Advisor

Carl C. Wamser

Date of Award

Spring 5-26-2016

Document Type

Dissertation

Degree Name

Doctor of Philosophy (Ph.D.) in Chemistry

Department

Chemistry

Physical Description

1 online resource (xix, 188 pages)

Subjects

Dye-sensitized solar cells -- Construction, Phosphonic acids, Adsorption, Solar cells

DOI

10.15760/etd.2946

Abstract

Novel methods for the construction of dye-sensitized solar cells (DSSCs) were developed. A thin dense underlayer of TiO2 was applied on fluorine-doped tin oxide (FTO) glass using as a precursor Tyzor AA-105. Subsequently a mesoporous film of P-25 TiO2 was applied by spreading a suspension uniformly over the surface of the underlayer and allowing the plate to slowly dry while resting on a level surface. After sintering at 500° C slides were treated with TCPP as a sensitizing dye and assembled into DSSCs. A novel method was used to seal the cells; strips of Parafilm® were used as spacers between the electrodes and to secure the electrodes together. The cells were filled with a redox electrolyte and sealed by dipping into molten paraffin.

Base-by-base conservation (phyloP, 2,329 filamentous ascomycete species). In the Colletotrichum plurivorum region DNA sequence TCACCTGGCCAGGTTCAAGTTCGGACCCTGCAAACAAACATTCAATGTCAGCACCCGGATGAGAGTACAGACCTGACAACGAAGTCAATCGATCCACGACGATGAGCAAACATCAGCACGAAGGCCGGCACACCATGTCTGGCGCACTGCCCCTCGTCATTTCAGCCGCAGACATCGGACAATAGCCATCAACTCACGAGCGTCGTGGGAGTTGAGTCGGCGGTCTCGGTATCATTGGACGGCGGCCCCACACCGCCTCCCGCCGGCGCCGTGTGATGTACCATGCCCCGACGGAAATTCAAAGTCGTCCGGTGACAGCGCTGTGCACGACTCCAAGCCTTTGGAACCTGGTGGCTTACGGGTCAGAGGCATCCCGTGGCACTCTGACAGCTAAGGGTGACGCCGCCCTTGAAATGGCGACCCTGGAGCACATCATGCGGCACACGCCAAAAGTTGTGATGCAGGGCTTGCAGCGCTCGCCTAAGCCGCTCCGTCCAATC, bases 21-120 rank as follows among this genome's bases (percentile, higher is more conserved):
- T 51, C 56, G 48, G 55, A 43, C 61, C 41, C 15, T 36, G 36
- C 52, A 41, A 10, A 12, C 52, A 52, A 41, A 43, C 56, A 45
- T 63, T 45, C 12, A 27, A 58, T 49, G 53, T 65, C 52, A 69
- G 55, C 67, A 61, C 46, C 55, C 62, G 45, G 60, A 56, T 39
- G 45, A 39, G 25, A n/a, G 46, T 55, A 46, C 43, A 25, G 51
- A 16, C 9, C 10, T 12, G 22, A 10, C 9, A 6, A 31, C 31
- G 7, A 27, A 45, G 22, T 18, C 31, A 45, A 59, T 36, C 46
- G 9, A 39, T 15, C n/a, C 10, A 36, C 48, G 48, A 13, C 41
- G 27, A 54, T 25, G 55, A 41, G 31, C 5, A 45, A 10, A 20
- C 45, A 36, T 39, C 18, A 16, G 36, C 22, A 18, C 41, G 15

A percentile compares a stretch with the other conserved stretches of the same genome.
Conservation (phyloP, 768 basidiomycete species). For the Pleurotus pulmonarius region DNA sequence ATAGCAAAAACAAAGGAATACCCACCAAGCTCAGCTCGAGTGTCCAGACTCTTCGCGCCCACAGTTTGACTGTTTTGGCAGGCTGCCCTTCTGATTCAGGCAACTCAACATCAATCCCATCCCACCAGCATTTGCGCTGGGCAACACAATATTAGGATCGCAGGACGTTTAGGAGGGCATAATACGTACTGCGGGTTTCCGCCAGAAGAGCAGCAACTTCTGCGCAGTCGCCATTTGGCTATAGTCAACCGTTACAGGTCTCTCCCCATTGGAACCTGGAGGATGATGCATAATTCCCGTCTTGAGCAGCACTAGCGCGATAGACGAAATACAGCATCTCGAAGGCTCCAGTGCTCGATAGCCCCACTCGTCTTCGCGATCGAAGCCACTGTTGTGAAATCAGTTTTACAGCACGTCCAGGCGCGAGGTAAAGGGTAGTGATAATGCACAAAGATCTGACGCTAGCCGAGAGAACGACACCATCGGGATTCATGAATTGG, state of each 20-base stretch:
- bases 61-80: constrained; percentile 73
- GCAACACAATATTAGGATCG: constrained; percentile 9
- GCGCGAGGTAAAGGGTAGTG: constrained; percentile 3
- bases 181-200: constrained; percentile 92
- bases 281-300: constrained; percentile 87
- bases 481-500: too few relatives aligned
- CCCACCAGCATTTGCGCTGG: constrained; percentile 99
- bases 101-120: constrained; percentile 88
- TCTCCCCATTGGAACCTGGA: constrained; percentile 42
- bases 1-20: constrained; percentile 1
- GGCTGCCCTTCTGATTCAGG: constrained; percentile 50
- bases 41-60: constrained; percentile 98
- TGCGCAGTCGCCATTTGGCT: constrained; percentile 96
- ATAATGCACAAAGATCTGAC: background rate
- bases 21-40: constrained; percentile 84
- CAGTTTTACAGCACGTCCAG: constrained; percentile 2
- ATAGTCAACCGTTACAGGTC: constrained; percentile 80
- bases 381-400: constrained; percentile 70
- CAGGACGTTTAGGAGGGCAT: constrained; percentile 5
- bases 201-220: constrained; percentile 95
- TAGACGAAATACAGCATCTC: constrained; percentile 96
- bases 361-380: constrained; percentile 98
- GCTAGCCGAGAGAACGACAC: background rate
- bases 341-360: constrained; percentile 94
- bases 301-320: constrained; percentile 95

A series of phosphonic acids and one arsonic acid were employed as coadsorbates in DSSCs. The coadsorbates were found to compete for binding sites, resulting in lower levels of dye adsorption. The resulting loss of photocurrent was not linear with the reduction of dye loading, and in some cases photocurrent and efficiency were higher for cells with lower levels of dye loading.

Electrodes were treated with coadsorbates by procedures including pre-adsorption, simultaneous (sim-adsorption), and post-adsorption, using a range of concentrations and treatment times and a variety of solvents. Most cells were tested using an iodide-triiodide based electrolyte (I3I-1) but some cells were tested using electrolytes based on a Co(II)/Co(III) redox couple (CoBpy electrolytes). Phosphonic acid post-adsorbates increased the Voc of cells using CoBpy electrolytes but caused a decrease in the Voc of cells using I3I-1 electrolyte. Phosphonic acids as sim-adsorbates resulted in a significant increase in efficiency and Jsc, and they show promise as a treatment for TCPP DSSCs.

Persistent Identifier

http://archives.pdx.edu/ds/psu/17528

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